Our visit to the dumping chute was as part of the Plastic Freedom Challenge that Zero Waste Himalaya organises for a week from August 8 – 15, a campaign calling on people to be free from plastics during the Independence Week. To drive home the message about the urgent need of reducing our waste footprint, we were there with a group of college students to see firsthand the waste situation and for the understanding to sink in. Similar trips to Gangtok’s landfill site and Mirik’s dump yards have been eye-opening experiences in the past.
Very few who visit these places remain unmoved when faced with the truth of the waste trail, the mess, the stink, the flies, the pollution, most importantly the callousness of it all. Many are prompted into action, to bring changes at their own level- the circle of influence that is very much in their control. For change always begins at an individual level, and we can set things right by being more mindful about how we live, what we buy and how we buy, and connect the dots that what we buy is eventually what we throw.
But will individuals making the right choices ever be enough to bring a difference when the overall problem is so humongous? This is one question that a lot of us grapple with. For people who say yes, they say so with the hope that these individual efforts shall ripple to influence more people into taking positive actions, and all the positive actions will add to a larger whole eventually. Teachers influence their students, students their circle of friends and families, schools, organisations and samajs adopt plastic-free practices, all of these actions matter and bit by bit it will surely add up.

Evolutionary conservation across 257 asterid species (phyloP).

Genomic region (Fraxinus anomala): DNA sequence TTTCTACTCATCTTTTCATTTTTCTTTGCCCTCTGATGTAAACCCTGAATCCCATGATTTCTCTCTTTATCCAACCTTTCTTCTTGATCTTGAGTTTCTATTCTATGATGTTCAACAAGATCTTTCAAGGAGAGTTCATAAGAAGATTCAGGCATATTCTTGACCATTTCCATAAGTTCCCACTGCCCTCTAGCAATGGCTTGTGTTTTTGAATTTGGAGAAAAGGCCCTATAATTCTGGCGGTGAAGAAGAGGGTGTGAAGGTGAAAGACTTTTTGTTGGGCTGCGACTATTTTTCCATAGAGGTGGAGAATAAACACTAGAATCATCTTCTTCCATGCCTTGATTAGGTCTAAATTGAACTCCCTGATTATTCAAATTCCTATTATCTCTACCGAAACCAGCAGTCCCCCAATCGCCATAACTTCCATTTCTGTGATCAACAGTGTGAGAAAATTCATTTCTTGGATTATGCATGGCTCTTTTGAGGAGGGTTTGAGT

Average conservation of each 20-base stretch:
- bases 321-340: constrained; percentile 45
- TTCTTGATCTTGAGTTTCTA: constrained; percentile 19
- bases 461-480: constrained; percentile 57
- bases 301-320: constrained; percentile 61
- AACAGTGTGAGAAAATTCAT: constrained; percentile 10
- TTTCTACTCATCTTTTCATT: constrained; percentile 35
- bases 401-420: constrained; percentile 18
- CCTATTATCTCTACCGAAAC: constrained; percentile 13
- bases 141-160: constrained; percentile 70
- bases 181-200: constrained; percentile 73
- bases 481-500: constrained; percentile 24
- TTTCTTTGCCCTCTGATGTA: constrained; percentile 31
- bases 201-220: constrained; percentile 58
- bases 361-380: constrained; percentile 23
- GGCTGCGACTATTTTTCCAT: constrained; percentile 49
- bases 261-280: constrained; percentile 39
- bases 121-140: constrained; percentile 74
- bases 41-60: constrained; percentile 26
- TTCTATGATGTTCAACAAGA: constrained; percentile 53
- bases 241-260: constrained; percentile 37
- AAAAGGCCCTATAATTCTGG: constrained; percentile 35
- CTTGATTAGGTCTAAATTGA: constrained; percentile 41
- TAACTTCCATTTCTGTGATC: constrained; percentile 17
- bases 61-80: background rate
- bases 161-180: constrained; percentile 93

However there’s increasing additional opinion that responding solely through individual and community actions in the face of such an enormous challenge is an exercise in futility, and there is greater need to work towards systemic changes and increased producer responsibility. We could not agree more. The world has undergone a sea change in terms of production and consumption; we are using up way too much stuff and disposing them at a faster rate than ever before. Local authorities have to respond to this change and get their act together by moving away from the age-old practice of collect, transport and dump of managing waste. These are no longer sustainable options. Improved waste management systems that are grounded on principles of decentralisation, waste reduction and maximum recovery, environmental sustainability and social justice is the need of the hour. In this changing scenario, the willingness and the motivation of the local bodies to address the problem is paramount.
Research says more than 40 per cent of all plastic goes into making single-use items, most of which are non-recyclable in nature and therefore with no solutions at the end of their use. In other words, companies are simply turning non-renewable fossil fuel into the trash (usually with unhealthy junk food in between). This is the main reason why our landfills and dump yards are overflowing with plastic waste.